Monday, March 28, 2016

Finishing off yesterday’s trip.

We’re now pretty much where we intended to be yesterday, if the weather hadn’t been so grim. We saw one or two hardy souls in the afternoon, but they didn’t look to be enjoying themselves very much.

Today has at least been mainly dry, but it’s still windy. We were a bit concerned about the swing bridges and Mags holding off waiting for me to open them. But the first had landings on the offside so I could do them solo, the second was open and the third, although Mags helped, was fairly sheltered.

The trip today has been often through the built up areas of the mill towns and villages that flank the canal, with stretches of open country giving views out across the Lancashire moorlands.

Away, heading towards Clayton-Le-Moors

Foster Swing Bridge, with landings on the offside for solo boaters.IMG_8778

Every coal producing area has had it’s share of mining tragedies, and East Lancs is no exception.
In November 1883, at nearby Altham, an explosion ripped through the underground workings of Moorfield Colliery. Fifty-five men and 13 boys died in the disaster, some so badly burned that they were difficult for the families to identify. The youngest was just 10 and another 11 year-old was only on his third working day.
The hero of the event, the under-manager James Macintosh, was among the first back down the pit and spent the next 24 hours searching for the dead and injured. One of those killed was his father, Thomas. James was offered the management of the colliery after it re-opened, but he declined and never went below ground again. He never got over the horror of the day, and on the 10th anniversary of the disaster took his own life. A sad post-script to a tragedy that affected almost every family in the Hyndburn valley.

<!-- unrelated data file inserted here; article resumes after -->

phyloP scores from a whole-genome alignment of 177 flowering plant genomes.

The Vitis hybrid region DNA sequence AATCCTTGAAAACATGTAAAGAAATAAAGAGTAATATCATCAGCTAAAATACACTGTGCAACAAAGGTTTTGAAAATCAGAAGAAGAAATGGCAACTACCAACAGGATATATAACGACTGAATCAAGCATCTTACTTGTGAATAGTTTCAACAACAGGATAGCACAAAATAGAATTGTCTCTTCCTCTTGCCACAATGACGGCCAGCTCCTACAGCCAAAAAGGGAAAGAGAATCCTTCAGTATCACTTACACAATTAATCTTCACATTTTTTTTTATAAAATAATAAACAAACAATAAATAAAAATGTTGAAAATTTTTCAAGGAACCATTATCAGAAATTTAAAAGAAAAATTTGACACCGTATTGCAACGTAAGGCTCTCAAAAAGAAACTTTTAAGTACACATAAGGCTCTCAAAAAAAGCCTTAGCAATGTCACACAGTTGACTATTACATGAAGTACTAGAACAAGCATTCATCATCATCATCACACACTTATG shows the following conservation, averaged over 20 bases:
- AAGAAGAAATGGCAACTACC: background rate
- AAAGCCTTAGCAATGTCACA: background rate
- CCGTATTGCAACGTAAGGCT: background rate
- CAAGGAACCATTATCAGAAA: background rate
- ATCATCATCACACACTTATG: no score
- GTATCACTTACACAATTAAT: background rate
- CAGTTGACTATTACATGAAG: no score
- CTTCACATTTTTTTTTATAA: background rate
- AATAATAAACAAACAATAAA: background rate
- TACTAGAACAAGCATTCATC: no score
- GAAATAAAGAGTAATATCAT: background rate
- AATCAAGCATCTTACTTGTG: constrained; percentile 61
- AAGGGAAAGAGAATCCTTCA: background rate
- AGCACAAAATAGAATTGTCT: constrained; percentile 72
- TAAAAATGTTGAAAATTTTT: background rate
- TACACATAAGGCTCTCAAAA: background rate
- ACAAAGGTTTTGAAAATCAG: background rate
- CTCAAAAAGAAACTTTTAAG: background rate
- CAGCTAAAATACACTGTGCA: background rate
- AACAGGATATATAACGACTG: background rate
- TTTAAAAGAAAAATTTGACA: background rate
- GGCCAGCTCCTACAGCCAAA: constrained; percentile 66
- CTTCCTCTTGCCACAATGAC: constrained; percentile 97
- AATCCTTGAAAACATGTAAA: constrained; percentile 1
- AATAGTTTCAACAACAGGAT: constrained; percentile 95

The colliery was not far from the canal, and there’s a memorial to those lost just to the south of  Bridge 114c.

Passing through Clayton the canal heads south, west and north around the head of Hyndburn Brook, past Church, Oswaldtwistle and Rishton.

There are several short arms connecting industry to the canal, this one leads around the back of an engineering company.

Church also marks the halfway point between Leeds and Liverpool. It’s celebrated by a pierced-iron marker.IMG_8793 

Derelict mill on a sharp bend near Simpson’s Bridge

Where the parish boundary of Church meets that of Oswaldtwistle there’s a long mural painted on a wall on the towpath.
The centre panel is a map of the canal.

Another blocked off and dried up arm at the edge of Oswaldtwistle was probably built to service a collection of lime-kilns.

We stopped for lunch on the moorings at Rishton Bridge and I made a quick trip up to the Co-op before we pushed on again, pulling up on the outskirts of Blackburn.

The section between Rishton and Blackburn feels very remote…IMG_8805


Where we stopped is not the most salubrious mooring we’ve used but it’s handy for the retail park alongside.

I’ve been having trouble with my mouse, finally coming to the conclusion that his tail is broken. So I popped into PC World and bought a new one, this time tail-less.

Wireless mouse.
They come in all shapes and sizes now, don’t they!

Into Blackburn tomorrow, and down the locks.

Locks 0, miles 7½

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